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Nettie Part 1

Story ID:3607
Written by:Mary Caliendo (bio, link, contact, other stories)
Story type:Story
Location:suburban Chicago IL USA
Person:Nettie and me
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Nettie Part 1

“Good morning, Wake up Nettie!” I said. Then I pulled open the shade and let the beautiful sun shine through. Nettie’s room was loaded with magazine pictures that she had cut out and taped to the nearest wall next to her bed. It was cute. The pictures were of things that she must have remembered during her life, or maybe things she just wanted out of life and never did achieve. She is a petite woman of seventy nine years old. Her eyes were green, and they would seem to get greener as the day wore on. She always insisted that she have a small bow or barrette in her hair each day. They would match the sweater that she would wear. I saw her hair had a huge knot in it, and that the barrette was stuck in the middle of it all. I’d be back to fix it, if the aides didn’t get to it. Nettie had an untouched breakfast tray sitting on the bedside table. I said, “Nettie, what did you eat for breakfast?” She said in a very cranky, tone “Oh shut up, you don’t know what you’re talking about!” And then she stuck her tongue out at me, while trying to make a raspberry, she spit all over my face. “Yuck, you got a towel for my shower?” I giggled. Nettie just shook her hand at me. I said, “Hey Lady Jane, I’ll be back later, see ya!” And then I left; hoping that Nettie would actually eat her breakfast before the kitchen came around to pick up the trays.

I took the job of entry bookkeeper in a large nursing home. I was fresh out of high school, full of enthusiasm and boundless energy and was considered quite patient for my young age of eighteen. I thought that I would "learn the books” and use this job as a stepping stone to going further, and perhaps majoring in accounting at the local junior college. As soon as I got to the office each morning at six, I would make a fresh pot of coffee. That was absolutely the very first thing that I learned! Oh and how to answer the phones, make pages on the overhead intercom, and how to work the buzzer to accept deliveries and let the general public in the front door. I was indispensable! Yes. I was a very integral part of the office. I did eventually do the filing, typing ,and make sure that if a resident needed some thing, our office would work with the Occupational Therapy/Activity Coordinator to make sure that everyone got anything and everything that was requested.

I made friends in the lunch room with some of the other ladies there. The front office staff normally kept to themselves and did not mingle with the rest of the workers in the nursing center. I thought that to be extremely ludicrous! I could not wait until it was time for lunch, I would run out of there. I talked to everyone. It was like a wonderful melting pot there. There were so many nationalities in that lunch room. I thought it was cool. Back in the late 1970’s it was neat to talk to someone who was not born in America.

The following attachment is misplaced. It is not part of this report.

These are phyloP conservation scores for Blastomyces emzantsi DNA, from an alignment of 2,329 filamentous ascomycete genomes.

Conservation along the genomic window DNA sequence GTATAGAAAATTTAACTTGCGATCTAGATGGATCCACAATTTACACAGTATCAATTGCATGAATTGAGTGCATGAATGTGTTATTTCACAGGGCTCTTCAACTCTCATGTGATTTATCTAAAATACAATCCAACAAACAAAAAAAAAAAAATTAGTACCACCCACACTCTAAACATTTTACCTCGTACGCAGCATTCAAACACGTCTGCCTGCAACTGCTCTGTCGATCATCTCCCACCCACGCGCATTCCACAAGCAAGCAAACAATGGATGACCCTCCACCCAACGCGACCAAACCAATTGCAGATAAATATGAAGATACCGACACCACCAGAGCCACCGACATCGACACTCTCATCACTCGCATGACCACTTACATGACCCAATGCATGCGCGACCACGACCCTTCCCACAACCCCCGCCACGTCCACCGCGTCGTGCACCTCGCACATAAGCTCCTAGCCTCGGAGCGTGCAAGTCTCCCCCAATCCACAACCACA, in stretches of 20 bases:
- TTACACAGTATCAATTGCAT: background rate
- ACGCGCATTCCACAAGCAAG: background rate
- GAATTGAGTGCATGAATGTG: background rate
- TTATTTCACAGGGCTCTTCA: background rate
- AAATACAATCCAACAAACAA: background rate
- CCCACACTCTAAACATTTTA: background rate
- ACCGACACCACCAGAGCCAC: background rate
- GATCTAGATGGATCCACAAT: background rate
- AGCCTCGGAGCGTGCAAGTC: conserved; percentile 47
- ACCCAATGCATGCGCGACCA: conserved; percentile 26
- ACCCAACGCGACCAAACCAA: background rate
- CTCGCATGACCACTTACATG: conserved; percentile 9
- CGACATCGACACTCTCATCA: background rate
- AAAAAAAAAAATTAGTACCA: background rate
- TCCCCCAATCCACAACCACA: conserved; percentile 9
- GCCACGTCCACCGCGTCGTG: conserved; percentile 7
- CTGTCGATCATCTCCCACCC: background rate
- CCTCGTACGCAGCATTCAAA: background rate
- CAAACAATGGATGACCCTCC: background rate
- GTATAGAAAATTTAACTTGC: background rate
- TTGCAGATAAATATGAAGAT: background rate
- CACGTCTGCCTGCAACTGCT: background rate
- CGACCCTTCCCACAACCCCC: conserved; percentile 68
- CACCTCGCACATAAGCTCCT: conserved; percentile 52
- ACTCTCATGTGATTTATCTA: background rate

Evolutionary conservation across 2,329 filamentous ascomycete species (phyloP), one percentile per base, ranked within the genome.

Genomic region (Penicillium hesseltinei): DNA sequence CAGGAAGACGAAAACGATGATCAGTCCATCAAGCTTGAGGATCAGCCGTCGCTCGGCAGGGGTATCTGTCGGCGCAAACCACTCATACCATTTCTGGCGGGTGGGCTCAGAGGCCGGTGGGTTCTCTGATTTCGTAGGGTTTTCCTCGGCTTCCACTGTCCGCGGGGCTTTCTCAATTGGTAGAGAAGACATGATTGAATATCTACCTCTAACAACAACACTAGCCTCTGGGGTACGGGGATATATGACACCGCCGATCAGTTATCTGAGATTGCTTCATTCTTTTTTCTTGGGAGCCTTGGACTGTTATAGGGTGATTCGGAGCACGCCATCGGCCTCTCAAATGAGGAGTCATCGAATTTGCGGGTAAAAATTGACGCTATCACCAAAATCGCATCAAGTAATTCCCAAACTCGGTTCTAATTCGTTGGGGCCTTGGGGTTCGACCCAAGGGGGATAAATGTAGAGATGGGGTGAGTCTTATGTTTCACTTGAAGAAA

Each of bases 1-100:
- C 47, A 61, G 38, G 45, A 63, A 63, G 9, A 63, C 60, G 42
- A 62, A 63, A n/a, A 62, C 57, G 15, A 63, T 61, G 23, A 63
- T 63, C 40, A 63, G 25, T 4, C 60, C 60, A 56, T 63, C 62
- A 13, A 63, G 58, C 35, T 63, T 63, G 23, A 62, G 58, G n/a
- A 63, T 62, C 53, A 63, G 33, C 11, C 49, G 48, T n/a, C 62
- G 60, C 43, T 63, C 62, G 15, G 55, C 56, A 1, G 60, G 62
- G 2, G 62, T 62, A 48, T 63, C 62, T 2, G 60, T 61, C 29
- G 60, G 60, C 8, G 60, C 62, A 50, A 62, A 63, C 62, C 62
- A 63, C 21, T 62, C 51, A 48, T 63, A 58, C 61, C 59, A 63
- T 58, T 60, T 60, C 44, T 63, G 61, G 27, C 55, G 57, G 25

I thought it was interesting to talk to people from distant lands like the Philippines, India, Poland, Greece, Korea, and Thailand. I was learning things like a sponge. In the first six months there, I learned beautiful needlework, I brought home many recipes, and I learned how to swear in many languages. I learned right away, that I was more interested in the study of people and what they were made of, rather than sitting in that moldy office, listening to a bunch of stuffed shirts bantering about how awful the place smelled. Those women in that office had no idea that between their perfume, hair spray, and cigarettes they stunk! I often hated to go into the executive secretary's office, I thought I would gag as I took notes on the memos I would type. I was at this job six months when a job in the Occupational Therapy was posted.It too was an entry position, the hours were later,weekend work was required, and the pay was less. It was horrible! So naturally I took it!To see the look on the Executive Secretary’s face was priceless. And it was even funnier when she asked who will make her coffee? Can you believe? I cleaned out my desk and reported to work the next day on the other side of the building.

I was greeted with cheers and a round of applause as I entered the lunch room that day. What a great feeling! I never felt more at home than I did at this job.I learned that Activites was about bringing reality back to the residents each day. It was through physical exercise, reality therapy,hosting parties, and greeting families. It was we who brought the residents their daily living classes, extra blankets, played the bingo, rented movies, took trips, and taught cooking classes. I felt like this was a job that really mattered. I was making a difference.

Nettie lived on the fourth floor. I was assigned to the fifth floor. It was considered the floor with the most independent of people. The third floor residents were considered the most confused. They were belligerent, and combative. Newbie’s like me were never assigned there. I liked my floor, they were receptive and loved me instantly. But I was so surprised to find out that the nursing center was filled with people who were not elderly. There were residents who were young; aged like my parents, but that they may have an illness that bound them to a wheelchair and they needed long-term care, there were even younger ones there. This guy was suicidal and was a drug addict, and frankly, I think no one knew where he belonged. It was interesting. I was so young, but I learned about life there. I learned quickly how sad it all really was.
End of Part 1